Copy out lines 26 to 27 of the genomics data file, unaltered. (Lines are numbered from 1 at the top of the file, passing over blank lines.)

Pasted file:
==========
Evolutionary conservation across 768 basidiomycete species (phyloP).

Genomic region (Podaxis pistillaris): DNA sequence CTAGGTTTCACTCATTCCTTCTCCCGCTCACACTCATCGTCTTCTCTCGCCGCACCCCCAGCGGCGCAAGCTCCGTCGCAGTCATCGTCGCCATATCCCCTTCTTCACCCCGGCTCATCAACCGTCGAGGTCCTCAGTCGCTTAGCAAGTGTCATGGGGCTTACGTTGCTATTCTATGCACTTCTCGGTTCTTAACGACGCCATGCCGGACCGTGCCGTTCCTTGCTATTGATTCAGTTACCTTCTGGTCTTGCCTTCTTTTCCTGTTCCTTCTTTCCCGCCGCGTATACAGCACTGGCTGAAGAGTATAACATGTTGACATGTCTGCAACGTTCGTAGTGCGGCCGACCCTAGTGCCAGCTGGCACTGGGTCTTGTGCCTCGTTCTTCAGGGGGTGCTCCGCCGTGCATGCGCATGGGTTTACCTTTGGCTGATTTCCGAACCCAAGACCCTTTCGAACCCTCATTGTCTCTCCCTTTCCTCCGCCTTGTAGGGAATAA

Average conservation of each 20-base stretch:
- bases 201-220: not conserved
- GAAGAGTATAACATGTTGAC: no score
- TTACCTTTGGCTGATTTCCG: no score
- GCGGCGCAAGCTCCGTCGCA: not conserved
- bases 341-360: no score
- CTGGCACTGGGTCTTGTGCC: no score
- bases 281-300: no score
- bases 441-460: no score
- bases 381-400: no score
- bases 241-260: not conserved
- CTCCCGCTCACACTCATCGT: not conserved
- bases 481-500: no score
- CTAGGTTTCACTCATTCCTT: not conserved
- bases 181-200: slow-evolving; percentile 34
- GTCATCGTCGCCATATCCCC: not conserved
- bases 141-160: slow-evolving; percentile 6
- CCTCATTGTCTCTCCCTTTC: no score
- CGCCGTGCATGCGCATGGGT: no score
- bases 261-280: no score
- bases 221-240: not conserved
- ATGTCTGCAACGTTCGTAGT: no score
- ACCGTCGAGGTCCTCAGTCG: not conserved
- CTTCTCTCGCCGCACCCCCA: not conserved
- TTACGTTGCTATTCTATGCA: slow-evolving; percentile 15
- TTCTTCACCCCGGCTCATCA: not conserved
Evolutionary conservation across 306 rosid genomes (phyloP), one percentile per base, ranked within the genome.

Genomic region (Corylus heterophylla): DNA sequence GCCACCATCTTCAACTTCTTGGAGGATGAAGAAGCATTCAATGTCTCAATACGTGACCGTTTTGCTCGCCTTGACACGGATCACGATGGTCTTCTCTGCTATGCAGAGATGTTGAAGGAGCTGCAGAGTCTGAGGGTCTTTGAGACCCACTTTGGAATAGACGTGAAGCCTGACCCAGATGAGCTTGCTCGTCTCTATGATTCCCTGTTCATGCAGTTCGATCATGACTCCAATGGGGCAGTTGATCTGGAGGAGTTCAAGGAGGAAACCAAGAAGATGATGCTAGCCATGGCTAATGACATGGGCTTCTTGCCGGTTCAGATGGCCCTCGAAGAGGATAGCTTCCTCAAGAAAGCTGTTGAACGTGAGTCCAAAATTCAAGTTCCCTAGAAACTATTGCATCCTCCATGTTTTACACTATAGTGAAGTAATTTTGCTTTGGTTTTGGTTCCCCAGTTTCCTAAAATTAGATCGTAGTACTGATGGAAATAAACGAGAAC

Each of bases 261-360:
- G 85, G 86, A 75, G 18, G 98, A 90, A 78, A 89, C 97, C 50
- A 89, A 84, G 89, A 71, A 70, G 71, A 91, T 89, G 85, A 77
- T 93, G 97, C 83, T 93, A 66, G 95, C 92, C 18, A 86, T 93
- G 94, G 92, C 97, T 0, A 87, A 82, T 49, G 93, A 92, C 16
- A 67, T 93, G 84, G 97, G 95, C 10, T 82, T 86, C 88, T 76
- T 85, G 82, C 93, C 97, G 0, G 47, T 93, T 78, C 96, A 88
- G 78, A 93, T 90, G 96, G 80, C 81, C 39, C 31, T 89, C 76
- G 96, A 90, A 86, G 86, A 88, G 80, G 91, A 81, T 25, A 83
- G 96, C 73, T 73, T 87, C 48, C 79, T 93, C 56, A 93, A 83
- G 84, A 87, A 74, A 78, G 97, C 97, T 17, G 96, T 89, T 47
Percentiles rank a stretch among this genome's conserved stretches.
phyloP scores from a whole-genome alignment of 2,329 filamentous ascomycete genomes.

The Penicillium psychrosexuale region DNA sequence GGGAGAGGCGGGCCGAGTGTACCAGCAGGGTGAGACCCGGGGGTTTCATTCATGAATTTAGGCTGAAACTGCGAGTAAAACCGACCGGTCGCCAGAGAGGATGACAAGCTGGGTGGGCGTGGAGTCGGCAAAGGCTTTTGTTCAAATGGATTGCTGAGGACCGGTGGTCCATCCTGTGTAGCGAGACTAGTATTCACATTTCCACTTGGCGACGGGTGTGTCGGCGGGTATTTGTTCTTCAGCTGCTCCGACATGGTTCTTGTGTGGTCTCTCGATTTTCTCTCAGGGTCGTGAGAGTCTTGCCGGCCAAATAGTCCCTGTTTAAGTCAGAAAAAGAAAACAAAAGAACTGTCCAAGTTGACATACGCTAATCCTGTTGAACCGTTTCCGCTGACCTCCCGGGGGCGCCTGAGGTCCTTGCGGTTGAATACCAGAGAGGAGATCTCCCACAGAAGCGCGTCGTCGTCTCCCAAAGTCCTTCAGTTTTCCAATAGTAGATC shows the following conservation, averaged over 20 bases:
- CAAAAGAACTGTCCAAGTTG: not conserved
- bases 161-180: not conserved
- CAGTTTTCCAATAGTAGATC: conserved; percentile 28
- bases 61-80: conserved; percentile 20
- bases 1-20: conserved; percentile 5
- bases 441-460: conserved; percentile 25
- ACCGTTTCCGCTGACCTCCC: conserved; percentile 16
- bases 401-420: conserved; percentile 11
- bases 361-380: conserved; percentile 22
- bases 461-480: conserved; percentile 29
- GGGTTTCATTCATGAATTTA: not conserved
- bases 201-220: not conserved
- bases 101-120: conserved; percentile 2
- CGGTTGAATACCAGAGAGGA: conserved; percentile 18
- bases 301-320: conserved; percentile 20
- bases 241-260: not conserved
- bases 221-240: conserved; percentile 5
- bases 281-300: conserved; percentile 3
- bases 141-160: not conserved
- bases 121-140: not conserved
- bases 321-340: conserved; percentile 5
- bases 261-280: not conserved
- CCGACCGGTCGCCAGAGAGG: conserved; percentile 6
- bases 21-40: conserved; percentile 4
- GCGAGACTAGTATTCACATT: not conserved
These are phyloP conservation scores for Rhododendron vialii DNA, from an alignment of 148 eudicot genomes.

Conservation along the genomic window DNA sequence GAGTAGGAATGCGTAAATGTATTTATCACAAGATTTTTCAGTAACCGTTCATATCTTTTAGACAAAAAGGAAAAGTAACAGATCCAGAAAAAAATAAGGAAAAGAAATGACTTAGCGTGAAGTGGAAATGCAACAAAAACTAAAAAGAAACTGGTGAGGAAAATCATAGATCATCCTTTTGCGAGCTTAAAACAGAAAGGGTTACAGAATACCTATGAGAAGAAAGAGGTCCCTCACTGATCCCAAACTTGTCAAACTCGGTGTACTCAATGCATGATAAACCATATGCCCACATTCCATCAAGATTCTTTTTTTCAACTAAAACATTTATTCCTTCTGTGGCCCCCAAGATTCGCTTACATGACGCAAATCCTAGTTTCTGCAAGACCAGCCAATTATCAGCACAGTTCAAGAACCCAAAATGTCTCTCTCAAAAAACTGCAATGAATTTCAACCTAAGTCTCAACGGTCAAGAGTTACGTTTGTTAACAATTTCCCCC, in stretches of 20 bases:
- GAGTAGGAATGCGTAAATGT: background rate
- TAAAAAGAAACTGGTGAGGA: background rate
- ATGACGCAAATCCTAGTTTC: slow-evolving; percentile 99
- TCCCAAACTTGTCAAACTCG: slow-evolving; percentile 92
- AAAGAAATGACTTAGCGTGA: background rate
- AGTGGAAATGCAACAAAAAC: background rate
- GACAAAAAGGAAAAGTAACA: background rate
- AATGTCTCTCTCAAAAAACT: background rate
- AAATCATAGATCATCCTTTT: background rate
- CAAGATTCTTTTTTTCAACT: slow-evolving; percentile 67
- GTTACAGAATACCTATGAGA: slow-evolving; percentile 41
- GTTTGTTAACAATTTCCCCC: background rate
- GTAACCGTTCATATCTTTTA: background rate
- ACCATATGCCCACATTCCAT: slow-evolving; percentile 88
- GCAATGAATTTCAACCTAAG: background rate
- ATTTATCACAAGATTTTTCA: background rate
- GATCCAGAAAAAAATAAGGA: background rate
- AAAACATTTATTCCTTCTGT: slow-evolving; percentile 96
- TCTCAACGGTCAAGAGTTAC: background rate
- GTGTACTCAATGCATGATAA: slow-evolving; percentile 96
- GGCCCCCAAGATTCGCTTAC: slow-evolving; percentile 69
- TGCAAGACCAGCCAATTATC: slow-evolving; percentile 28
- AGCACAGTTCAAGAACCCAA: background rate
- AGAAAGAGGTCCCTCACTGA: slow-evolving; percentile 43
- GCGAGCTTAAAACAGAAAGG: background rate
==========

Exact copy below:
- CTTCTCTCGCCGCACCCCCA: not conserved
- TTACGTTGCTATTCTATGCA: slow-evolving; percentile 15